On this date in 1963, the March on Washington for Jobs and Freedom brought several hundred thousand Americans together in the nation’s capital, where — depending on whom you might have asked — they had convened un support of national civil rights legislation, to chastise the Kennedy administration for its meandering commitments to racial justice, to summon young African Americans into action, or to dramatize the “Beloved Community” of which Martin Luther King, Jr., had so often spoken. Though united by a wish to rivet the nation’s attention to the cause of black freedom, the event’s organizers famously disagreed on nearly everything else. Indeed, the march has to be considered the symbolic high point of the post-war freedom struggle as well as the point at which generational, regional and tactical fault lines began to slip.
Arguably, 1963 was the most consequential moment for the civil rights movement. In this, the centennial year of the Emancipation Proclamation, the SCLC and other groups won a crucial victory in Birmingham by stuffing its jails and forcing the city to defend its apartheid with a spastic display of police violence. The effects of “Project C” — as the Birmingham campaign was known — were transformative. It brought thousands of poor, working-class, urban blacks into the struggle, and it drew greater attention to the meshed relationship between segregation per se and the broader patterns of economic and residential inequality that shaped the likes of blacks nationwide. The “package settlement” that activists won from the city of Birmingham encouraged civil rights leaders to push for what Whitney Young called a “domestic Marshall Plan” for black America. Others in the movement saw Birmingham as a template for grassroots action. In the wake of Birmingham, groups like the Congress of Racial Equality (CORE) and the Student Non-Violent Coordinating Committee (SNCC) — which had pushed the tactics of the movement toward direct action and confrontation — hoped to spur a new wave of protest, especially in the urban North and West.
When President Kennedy announced his support for a federal civil rights bill in early June, a coalition of groups assembled to revive the notion — posed two decades earlier by labor organizer A. Philip Randolph — of a mass civil rights demonstration in the nation’s capital. The Kennedy administration, for its part, was terrified that “a big show at the Capitol” might accomplish precisely what its younger activists had hoped it might. Envisioning a city brought to its knees, and fearful that a march would cost him the support of whites in states like Michigan and Illinois, Kennedy pressured King to call the whole thing off. From the Justice Department Robert Kennedy and Burke Marshall warned King that he his “communist” associates were jeopardizing the bill and imperiling the President’s political future. Meantime, J. Edgar Hoover helpfully offered to tap King’s phones.
Somewhat belated, JFK at last endorsed the march in July — all the better to try and contain it. “If we can’t stop it,” he huffed, “we’ll run the damn thing.” And on August 28, they more or less did. The event was rigorously scripted, and the “march” itself consisted of a short, unobtrusive walk from the Washington Monument to the Lincoln Memorial. Mindful of the fact that CBS would be broadcasting everything, the White House sought to convert the march from a black protest to an administration pep rally. Organizers were instructed to lard the crowd with as many conservatively-dressed whites as they could find, and speeches — most notably that of SNCC’s John Lewis — were trimmed of their inflammatory barbs. (To some extent, the debate over Lewis’ speech was moot. If Lewis or anyone else had, in fact, shaken their fists too vigorously, administration aides were prepared to cut the microphone and play a Mahalia Jackson record instead.) The day was a triumph of moderation.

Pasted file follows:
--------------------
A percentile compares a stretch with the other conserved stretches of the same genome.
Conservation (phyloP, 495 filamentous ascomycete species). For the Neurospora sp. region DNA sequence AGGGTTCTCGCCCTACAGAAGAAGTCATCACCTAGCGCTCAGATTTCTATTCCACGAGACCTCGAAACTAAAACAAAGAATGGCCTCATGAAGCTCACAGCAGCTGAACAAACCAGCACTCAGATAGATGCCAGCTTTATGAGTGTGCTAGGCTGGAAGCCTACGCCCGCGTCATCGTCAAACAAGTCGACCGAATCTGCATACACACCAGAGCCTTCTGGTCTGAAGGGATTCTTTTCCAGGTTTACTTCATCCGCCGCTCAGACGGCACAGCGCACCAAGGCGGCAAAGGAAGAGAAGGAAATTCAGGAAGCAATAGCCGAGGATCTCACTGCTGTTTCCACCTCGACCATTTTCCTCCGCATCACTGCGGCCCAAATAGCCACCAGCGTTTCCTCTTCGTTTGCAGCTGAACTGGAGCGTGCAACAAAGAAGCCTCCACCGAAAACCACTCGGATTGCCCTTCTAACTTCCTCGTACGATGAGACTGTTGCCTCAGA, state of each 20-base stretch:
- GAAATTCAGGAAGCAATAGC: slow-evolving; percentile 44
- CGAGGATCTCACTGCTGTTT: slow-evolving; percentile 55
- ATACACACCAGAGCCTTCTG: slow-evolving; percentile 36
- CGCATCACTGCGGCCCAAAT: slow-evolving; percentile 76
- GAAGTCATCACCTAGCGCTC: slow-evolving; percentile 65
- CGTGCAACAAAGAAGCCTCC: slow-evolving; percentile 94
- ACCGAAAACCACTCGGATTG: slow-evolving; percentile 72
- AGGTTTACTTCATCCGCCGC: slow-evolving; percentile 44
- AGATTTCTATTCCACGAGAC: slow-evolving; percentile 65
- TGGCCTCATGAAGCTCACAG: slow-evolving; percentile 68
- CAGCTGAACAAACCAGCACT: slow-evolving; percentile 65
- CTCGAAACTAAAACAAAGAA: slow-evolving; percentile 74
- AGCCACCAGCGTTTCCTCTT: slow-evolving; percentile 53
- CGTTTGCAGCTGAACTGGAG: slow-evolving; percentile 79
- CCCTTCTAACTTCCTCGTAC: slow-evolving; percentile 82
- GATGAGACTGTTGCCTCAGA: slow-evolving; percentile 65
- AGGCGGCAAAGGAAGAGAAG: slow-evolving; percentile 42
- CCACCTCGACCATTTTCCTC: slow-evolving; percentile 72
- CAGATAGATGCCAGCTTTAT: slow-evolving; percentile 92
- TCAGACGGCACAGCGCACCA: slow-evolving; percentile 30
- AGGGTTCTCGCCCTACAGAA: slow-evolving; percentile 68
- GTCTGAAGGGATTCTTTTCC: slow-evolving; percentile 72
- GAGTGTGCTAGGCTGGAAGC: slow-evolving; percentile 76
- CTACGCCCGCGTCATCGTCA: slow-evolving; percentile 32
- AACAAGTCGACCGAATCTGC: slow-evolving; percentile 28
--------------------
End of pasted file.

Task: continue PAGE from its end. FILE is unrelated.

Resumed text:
In the intervening 45 years, the march — and King’s synecdochal address at the Lincoln Memorial — has been converted into perhaps the most recognizable expression of American civic nationalism, a day-long ode to aspirations deferred and fulfilled, a colorblind vindication of the American creed, a Lincolnesque utopia from which angry Negroes and peckerwood throwbacks alike had been effortlessly dismissed. We’ve inherited comfortable, self-congratulatory and ahistorical mythology about that day, a story easily assimilated into liberal, minor-key tales of progress as well as the obnoxious, conservative efforts to claim Martin Luther King, Jr., as an opponent of multiculturalism and affirmative action. (King’s epic speech, with the perverse assent of his own estate, has even been used to shill for fiber optic companies that manufacture components for “smart” bombs and missile “defense” systems.)
To believe in the myth, it’s necessary to forget the intra-movement rivalries that only grew in intensity after the march (and to a great extent because of it); to forget that the march failed to sway Congressional support for the civil rights bill; to forget that the march did little to enhance local civil rights organizing; to forget that the event was bracketed by white supremacist violence throughout the South (including the assassination of Medgar Evers and the obliteration of four young girls at a Birmingham church); and of course to forget that King himself lived another five years, during which time he articulated truths about his country that remain a thousand times more relevant than any words he delivered 45 years ago today.
(cross-posted at LGM)